Bogbean (Menyanthes trifoliata)

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Bogbean fact file

Bogbean description

GenusMenyanthes (1)

Bogbean is an aquatic or bog plant, hence the common name (2). The ‘bean’ part of the name refers to the smooth-edged shiny leaves, which are roughly similar in appearance to those of young broad beans (4). Each leaf is divided into three leaflets, hence the specific part of the Latin name, trifoliata, meaning ‘three leaves’. The leaves and flowers are typically raised above the surface of the water, arising from creeping root-like storage organs known as ‘rhizomes(2). The smooth flower stalk can grow to 30 cm. It bears numerous white delicate, feathery, and star-like flowers which have a pinkish flush on the outside of the petals (2). The alternative common name ‘bog hop’ arose from the use of the leaves as a flavouring in beer-making (5).

Also known as
bog hop, buckbean.
Leaf length: 3.5 – 7 cm (2)
Flower diameter: 15 mm (2)
Height of flower stalk: 12 – 30 cm (2)

Bogbean biology

Bogbean is a perennial plant, that flowers from May to July (6). The flowers are pollinated by various insects (2).

Both the leaves and the root have a bitter taste, and were once used to treat jaundice and rheumatism. The leaves were used to flavour beer instead of hops in northern England and parts of Europe (5).


Bogbean range

This native plant is fairly common throughout Britain, reaching altitude of 915 meters (2). It has decreased in range in parts of the south east of England, mainly as a result of the large-scale drainage of wetlands that has occurred (3). Bogbean is found throughout most of Europe but becomes rare in the Mediterranean area. It also occurs in north and central Asia, Morocco, Greenland and North America (2).

You can view distribution information for this species at the National Biodiversity Network Atlas.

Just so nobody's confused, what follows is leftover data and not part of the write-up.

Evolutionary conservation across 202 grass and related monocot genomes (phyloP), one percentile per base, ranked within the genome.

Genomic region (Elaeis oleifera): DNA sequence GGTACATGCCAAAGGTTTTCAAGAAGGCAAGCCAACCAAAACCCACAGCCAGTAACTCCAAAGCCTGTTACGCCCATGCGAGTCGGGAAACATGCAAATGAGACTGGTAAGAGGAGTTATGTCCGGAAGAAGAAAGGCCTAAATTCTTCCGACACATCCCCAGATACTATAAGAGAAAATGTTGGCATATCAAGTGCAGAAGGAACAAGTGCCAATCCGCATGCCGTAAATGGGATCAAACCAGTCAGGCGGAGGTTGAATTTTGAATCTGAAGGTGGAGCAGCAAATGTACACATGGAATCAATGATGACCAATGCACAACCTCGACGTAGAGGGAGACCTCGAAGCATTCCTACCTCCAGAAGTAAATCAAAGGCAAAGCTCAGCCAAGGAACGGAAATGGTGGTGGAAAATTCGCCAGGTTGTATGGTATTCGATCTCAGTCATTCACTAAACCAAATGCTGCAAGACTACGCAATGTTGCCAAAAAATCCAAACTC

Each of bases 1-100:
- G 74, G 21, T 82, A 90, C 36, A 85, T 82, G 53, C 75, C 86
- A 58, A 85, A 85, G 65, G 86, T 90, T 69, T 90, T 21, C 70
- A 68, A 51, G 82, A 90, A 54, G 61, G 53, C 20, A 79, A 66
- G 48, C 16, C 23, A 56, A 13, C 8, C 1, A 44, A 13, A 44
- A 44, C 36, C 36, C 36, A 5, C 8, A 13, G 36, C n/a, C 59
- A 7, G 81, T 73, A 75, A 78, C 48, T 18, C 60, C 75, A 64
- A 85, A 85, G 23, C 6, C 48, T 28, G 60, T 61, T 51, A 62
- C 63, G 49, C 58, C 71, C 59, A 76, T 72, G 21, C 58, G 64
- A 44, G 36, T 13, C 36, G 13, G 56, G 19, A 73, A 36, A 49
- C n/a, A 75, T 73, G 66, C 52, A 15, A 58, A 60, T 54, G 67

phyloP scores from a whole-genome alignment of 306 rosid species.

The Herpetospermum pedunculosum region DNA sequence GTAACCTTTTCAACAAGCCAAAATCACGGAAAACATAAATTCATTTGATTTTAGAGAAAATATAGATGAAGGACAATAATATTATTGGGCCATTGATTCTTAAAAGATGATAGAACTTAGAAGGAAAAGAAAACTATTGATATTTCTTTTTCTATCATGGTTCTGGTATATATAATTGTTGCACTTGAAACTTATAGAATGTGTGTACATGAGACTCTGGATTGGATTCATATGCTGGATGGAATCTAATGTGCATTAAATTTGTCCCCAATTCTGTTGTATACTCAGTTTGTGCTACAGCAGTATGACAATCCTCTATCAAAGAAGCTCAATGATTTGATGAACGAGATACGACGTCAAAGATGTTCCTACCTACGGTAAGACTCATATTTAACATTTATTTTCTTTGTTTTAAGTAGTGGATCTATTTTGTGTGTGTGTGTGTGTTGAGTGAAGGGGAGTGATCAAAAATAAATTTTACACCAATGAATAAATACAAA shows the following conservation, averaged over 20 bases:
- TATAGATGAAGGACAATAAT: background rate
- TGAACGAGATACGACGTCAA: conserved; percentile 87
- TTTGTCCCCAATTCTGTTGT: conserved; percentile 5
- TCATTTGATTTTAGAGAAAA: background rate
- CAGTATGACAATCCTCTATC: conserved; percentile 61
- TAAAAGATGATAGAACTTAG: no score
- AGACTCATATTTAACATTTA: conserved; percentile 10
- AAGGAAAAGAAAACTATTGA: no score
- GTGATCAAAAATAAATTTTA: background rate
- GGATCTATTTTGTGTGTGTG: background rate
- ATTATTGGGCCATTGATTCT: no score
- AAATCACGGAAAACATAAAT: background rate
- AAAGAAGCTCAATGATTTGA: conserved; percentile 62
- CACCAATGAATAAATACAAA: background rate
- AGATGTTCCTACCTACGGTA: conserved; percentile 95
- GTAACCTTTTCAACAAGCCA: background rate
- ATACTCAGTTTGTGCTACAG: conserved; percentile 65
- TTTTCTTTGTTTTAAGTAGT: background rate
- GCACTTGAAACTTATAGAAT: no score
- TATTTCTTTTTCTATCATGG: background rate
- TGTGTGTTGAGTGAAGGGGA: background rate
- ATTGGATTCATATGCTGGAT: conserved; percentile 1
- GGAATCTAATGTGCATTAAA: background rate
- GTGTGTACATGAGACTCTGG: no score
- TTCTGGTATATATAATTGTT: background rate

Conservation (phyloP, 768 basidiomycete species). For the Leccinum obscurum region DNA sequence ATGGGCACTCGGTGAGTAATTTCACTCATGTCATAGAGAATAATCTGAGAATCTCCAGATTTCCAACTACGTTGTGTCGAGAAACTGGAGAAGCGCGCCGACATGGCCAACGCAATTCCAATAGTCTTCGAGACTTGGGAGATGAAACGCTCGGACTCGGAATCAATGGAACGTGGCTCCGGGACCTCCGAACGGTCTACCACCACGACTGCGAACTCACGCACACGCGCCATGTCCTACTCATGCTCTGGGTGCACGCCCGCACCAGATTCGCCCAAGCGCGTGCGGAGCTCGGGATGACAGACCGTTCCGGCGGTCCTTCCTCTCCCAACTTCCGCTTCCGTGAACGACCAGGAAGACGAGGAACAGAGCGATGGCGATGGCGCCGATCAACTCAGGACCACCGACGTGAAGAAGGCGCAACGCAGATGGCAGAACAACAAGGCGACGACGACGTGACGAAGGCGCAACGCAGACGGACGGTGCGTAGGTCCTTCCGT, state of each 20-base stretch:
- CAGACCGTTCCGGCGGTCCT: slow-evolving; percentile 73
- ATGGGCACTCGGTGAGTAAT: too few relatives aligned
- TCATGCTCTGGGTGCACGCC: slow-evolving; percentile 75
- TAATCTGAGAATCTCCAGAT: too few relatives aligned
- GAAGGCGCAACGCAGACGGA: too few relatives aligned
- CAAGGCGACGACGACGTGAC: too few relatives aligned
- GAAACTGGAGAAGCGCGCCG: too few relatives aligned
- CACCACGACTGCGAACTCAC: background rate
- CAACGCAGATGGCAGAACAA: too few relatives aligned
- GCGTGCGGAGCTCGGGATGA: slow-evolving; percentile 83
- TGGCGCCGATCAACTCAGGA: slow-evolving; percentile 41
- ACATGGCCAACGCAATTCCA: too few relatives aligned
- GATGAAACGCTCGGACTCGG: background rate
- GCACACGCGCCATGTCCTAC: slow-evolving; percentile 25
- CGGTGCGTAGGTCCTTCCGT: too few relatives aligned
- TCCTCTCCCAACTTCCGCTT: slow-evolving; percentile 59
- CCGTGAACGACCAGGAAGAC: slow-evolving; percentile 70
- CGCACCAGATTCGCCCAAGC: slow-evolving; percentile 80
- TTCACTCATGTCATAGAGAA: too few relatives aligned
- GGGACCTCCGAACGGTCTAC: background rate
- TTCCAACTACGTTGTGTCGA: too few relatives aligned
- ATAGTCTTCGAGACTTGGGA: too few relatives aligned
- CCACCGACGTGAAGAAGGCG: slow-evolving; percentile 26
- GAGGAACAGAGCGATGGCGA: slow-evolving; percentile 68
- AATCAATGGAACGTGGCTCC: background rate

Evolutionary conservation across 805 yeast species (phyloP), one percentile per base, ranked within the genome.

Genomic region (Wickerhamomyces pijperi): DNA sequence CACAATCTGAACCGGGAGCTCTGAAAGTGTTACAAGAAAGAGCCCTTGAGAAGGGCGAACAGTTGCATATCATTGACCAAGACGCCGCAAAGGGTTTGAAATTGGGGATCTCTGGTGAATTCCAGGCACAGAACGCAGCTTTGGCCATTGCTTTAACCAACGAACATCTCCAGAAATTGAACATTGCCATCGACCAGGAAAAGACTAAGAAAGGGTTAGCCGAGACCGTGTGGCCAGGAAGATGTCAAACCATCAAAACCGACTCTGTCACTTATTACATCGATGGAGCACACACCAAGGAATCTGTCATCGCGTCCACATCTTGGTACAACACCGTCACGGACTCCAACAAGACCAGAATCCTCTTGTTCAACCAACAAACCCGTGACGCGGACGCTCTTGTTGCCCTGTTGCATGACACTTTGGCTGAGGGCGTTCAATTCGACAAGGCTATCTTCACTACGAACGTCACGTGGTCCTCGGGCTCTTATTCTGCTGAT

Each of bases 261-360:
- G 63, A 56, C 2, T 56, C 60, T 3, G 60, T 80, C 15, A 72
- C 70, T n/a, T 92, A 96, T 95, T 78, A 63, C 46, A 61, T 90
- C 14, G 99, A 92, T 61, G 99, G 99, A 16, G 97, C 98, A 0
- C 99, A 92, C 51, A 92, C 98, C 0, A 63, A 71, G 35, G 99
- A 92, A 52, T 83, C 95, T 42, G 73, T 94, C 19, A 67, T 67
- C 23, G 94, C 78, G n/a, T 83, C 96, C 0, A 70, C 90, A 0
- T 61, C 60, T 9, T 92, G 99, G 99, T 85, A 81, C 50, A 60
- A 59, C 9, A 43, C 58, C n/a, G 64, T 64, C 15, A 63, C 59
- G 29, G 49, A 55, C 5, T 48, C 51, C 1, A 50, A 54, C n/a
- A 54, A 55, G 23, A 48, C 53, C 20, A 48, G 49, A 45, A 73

Bogbean habitat

Grows at the shallow margins of lakes, slow-flowing rivers, ponds, bogs and dune slacks. It cannot live in shade (3).


Bogbean status

Common and widespread. Not threatened (3).


Bogbean threats

This species is not threatened at present, however drainage of wetlands has caused a marked decrease in this species in south-east England (3).


Bogbean conservation

Conservation action is not required for this common species

There may be further information about this species available via the National Biodiversity Network Atlas.

Find out more

For more on British native plants and for details of how to get involved in plant conservation visit the website of Plantlife, the wild plant charity:



This information is awaiting authentication by a species expert, and will be updated as soon as possible. If you are able to help please contact:


Dune slacks
Depressions between sand dunes that are often wet during the winter.
Plants that live for at least three seasons; after an initial period they produce flowers once a year
Rhizomes are thickened, branching, creeping storage stems. Although most rhizomes grow laterally just along or slightly below the soil's surface, some grow several inches deep. Roots grow from the underside of the rhizome, and during the growing season new growth sprouts from buds along the top. A familiar rhizome is the ginger used in cooking.


  1. National Biodiversity Network Species Dictionary (September 2003):
  2. Clapham, A.R., Tutin, T.G., and Moore, D.M. (1987) Flora of the British Isles 3rd Edition. Cambridge University Press, Cambridge.
  3. Preston, C.D., Pearman, D.A. and Dines, T.D. (2002) New Atlas of the British and Irish Flora. Oxford University Press, Oxford.
  4. Mabey, R. (1996) Flora Britannica. Sinclair-Stevenson, London.
  5. Grigson, G. (1996) The Englishman’s Flora. Helicon Publishing, Ltd., Oxford.
  6. (December 2003):

Image credit


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